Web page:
How do indigenous matters inform, irritate and advance postcolonial theologies and postcolonial biblical criticisms? What options emerge from confronting readings of religious, customary, scriptural, political and cultural texts, traditions, leanings, bodies and anxieties? These two questions epitomize the concerns that the contributors address in this collection. The postcolonial voices that come together between the covers of this book show that indigenous subjects and heritages do matter in the theological and hermeneutical business, for we all have something to learn from First Peoples, and that theologians and biblical critics have much to gain from (and offer to) confronting and troubling traditional views and fears.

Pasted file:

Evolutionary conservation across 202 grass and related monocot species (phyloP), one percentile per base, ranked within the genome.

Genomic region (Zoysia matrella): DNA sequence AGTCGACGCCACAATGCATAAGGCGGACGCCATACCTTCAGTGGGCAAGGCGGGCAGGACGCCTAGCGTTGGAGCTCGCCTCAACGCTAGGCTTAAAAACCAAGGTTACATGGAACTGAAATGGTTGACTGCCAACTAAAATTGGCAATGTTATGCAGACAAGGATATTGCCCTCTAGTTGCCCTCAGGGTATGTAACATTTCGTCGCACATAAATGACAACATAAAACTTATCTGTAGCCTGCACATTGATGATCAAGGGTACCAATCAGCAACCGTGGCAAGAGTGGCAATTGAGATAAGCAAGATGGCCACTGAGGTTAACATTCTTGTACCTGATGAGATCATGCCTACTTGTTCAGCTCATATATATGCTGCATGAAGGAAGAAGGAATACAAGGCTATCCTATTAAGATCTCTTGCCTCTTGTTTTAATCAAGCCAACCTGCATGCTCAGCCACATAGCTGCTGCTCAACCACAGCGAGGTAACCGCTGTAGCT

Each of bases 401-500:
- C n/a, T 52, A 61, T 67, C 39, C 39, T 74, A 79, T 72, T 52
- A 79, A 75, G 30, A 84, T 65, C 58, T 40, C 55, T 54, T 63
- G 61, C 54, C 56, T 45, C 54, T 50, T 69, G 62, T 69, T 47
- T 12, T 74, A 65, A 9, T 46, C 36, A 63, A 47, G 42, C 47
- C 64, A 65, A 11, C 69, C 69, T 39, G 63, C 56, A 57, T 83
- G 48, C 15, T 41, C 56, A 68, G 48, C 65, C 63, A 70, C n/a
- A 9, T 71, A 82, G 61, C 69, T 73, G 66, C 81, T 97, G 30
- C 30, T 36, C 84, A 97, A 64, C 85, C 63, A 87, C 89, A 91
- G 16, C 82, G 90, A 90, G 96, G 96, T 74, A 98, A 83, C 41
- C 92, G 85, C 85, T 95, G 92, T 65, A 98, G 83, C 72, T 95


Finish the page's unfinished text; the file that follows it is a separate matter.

Together in this book, the postcolonial voices from Downunder (geographically: Oceania, Pasifika; ideologically: marginalized, minoritized) confront political and religious bodies, including Christian churches, on account of their participation in and justification of the occupation and poaching of native lands, wisdom, wealth, and titles. This book is for First Peoples and Second Peoples, whether they are down under or up yonder, who are curious about possible advents of postcolonial theologies and postcolonial biblical criticisms in the future.